The cabin was very well appointed and laid out. Comfortable and well bolstered heated leather seats, dual zone climate controls, leather wrapped steering wheel, well lit controls and a host of other amenities, made me feel like I was in a car costing thousands more. There is ample room for four adults, and a fifth in a pinch. The hatch back offers good cargo room with the rear seats up, and plenty of hauling room with the rear seats folded down.
My tester came with the $2,600 SGT Tech Package which features that i-Eloop braking system, active grill shutters, lane departure warning system, Radar Cruise Control, Forward Obstruction Warning, and Smart City Brake Support, all worthy and well sorted out safety amenities.
What isn’t sorted out very well is the Nav system, and infotainment systems. I found the round control knob on the console to be cumbersome, and made it difficult to input an address, and save it. And looking for points of interest, restaurants, gas stations, and other similar info sends you back to that control knob, and you have to go through several steps and screens to access it. And I couldn’t figure out how to have the radio station appear on the Nav screen, or on the small info screen located in the gauge package. It was also difficult to program pre-sets into the radio. And don’t even get me started with the voice commands, which is the number one complaint for all new cars, regardless of manufacturer or vehicle price.
PRICING and SUMMARY
Manufacturers are trying to pack so much capability into their electronics systems, that they often forget to make them easy to use, And the more features they add, the more distracted the driver can become trying to use them. All I want from a car is to be able to easily use the cell phone, the Nav system, and radio controls. And fewer and fewer cars make that easy. Unfortunately, a bad experience with the electronic toys, can sour one on the overall feelings about the car. Therefore, I would advise anyone shopping for a new car to spend all the time necessary with the salesperson and make them show you how all these features work, BEFORE you buy the car.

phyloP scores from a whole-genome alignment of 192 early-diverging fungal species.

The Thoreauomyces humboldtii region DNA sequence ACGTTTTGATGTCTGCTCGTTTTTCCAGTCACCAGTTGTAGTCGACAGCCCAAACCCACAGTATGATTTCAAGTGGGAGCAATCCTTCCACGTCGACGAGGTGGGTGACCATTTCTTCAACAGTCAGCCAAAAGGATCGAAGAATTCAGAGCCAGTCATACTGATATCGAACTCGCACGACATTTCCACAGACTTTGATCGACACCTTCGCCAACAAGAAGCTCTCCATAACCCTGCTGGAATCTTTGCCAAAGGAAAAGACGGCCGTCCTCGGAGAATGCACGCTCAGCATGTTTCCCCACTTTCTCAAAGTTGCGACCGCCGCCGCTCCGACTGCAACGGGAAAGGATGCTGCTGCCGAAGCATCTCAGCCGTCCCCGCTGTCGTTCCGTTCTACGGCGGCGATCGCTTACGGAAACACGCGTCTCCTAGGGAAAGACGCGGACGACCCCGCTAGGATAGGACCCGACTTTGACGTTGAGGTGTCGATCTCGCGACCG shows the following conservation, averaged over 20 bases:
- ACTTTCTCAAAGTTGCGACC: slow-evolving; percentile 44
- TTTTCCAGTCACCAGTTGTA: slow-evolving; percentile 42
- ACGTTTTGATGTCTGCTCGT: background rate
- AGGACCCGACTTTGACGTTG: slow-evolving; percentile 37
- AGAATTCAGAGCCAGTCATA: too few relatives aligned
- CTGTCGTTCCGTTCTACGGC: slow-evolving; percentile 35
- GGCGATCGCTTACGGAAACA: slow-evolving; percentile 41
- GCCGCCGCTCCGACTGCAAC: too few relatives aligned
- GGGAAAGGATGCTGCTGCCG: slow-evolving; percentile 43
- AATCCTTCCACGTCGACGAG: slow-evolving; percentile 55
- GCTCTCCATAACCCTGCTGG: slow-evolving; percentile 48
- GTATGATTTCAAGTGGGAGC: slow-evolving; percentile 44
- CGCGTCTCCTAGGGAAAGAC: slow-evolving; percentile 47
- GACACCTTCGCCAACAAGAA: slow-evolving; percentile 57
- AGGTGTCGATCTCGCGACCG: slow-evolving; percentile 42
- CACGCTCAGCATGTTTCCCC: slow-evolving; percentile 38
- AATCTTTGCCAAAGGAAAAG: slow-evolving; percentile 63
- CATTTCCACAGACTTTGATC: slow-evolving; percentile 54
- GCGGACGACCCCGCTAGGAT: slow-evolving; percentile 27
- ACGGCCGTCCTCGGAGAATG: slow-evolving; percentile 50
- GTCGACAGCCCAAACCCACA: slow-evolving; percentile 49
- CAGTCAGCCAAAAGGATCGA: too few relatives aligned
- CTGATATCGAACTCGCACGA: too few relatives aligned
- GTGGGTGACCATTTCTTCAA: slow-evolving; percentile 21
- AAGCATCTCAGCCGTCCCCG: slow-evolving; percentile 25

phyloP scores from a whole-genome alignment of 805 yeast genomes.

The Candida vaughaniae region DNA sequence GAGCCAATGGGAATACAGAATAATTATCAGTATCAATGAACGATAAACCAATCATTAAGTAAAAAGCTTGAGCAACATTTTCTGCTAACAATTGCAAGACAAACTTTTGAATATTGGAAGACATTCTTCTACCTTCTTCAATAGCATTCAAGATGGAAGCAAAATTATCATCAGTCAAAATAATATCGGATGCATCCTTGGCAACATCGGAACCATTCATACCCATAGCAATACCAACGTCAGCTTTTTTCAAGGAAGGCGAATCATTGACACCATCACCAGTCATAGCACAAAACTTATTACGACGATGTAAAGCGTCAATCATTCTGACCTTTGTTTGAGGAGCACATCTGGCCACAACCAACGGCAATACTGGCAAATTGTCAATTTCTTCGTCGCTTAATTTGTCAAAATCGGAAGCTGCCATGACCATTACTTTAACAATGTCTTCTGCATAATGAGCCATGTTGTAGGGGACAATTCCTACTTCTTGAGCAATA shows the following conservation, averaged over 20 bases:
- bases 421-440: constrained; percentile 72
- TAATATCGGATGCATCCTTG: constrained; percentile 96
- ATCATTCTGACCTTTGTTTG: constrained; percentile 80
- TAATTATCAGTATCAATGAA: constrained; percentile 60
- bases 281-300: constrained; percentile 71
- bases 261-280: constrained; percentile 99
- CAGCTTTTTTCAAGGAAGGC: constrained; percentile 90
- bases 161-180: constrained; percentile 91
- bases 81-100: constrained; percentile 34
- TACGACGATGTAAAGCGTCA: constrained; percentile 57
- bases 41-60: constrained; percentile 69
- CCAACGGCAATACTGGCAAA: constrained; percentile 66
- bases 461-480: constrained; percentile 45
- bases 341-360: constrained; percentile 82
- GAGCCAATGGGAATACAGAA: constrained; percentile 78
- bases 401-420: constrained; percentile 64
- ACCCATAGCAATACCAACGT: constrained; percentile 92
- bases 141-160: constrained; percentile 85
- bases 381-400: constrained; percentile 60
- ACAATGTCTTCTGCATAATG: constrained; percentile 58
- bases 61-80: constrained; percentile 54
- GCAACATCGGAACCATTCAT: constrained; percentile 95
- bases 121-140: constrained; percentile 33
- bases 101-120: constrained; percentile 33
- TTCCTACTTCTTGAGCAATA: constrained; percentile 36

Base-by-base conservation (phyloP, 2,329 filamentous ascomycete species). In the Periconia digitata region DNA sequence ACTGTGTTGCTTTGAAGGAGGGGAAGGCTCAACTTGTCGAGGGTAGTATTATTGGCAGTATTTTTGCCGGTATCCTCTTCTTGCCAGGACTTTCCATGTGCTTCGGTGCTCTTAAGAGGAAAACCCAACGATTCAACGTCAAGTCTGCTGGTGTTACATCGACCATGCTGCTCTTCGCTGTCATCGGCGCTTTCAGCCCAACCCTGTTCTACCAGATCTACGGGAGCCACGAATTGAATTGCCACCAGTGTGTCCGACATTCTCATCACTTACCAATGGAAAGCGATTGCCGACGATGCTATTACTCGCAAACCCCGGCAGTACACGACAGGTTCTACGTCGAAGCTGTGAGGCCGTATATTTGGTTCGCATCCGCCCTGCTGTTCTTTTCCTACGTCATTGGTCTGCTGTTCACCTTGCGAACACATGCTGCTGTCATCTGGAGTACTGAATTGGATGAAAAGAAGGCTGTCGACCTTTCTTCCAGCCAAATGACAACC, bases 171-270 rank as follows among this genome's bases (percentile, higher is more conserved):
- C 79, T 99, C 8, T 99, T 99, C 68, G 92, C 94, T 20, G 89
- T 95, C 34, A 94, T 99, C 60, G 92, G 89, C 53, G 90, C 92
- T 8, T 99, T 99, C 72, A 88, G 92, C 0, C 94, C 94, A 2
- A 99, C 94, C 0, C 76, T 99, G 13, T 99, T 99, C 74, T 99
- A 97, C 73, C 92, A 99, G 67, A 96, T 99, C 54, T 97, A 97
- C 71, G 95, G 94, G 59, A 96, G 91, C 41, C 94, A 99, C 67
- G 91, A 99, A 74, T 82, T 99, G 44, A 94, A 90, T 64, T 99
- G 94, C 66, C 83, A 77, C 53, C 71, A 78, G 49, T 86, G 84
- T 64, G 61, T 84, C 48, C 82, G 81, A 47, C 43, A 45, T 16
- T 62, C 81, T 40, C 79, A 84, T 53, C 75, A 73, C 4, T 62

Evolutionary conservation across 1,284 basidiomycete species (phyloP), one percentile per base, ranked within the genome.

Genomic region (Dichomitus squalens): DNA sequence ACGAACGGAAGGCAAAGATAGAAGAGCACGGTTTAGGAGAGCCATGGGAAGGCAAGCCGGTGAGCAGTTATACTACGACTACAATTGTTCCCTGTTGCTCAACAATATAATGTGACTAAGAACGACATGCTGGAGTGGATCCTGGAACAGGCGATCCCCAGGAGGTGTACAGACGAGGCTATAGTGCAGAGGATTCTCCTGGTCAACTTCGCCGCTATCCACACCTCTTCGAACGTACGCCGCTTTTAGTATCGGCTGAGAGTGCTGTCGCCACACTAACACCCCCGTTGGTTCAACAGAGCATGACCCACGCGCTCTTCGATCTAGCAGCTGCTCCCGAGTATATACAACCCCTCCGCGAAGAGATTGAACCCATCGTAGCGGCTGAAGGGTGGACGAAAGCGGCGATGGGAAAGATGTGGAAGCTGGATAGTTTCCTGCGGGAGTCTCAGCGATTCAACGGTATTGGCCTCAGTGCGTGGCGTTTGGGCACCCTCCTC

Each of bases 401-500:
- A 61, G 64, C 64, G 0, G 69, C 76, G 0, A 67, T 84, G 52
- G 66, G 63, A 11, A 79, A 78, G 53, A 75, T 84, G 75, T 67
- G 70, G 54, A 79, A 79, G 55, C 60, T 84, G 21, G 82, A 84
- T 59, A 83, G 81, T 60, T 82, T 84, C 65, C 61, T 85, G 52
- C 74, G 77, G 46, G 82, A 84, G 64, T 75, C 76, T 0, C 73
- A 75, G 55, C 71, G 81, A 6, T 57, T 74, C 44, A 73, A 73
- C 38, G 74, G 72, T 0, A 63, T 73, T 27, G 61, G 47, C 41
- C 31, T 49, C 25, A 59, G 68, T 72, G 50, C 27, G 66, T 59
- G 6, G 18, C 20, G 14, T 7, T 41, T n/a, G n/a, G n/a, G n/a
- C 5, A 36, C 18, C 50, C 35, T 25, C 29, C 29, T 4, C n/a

My test car listed for $26,495. Add $300 for the Nav system, and $2,600 for the very worthwhile Tech Package, and the bottom line (including $795 for freight) came to $30,190. That may sound like a lot of money, but there is value in this Mazda 3, when you compare it to other cars in its class. You can get into a base model starting at $18,945 for the sedan, and $23,245 for the base Grand Touring model.
Pick colors and build your Mazda3 over here.
Ken “Hawkeye” Glassman has been a motor journalist for over 30 years, reviewing automobile, as well as motorcycle ride reviews and accessory reviews.
His car articles have appeared in Robb Report Magazine, Autoguide.com, Car-Revs-Daily.com and other media. His work has also appeared in Road Bike Magazine, Motorcycle Tour and Cruiser, SpeedTV.com, MotorcycleUSA.com and others.
As motorcycle columnist for The Daily Herald in suburban Chicago, the paper became the only major circulation newspaper in the country to have a separate weekly section devoted to motorcycles. Later he wrote a weekly column for Cyclefocus Magazine.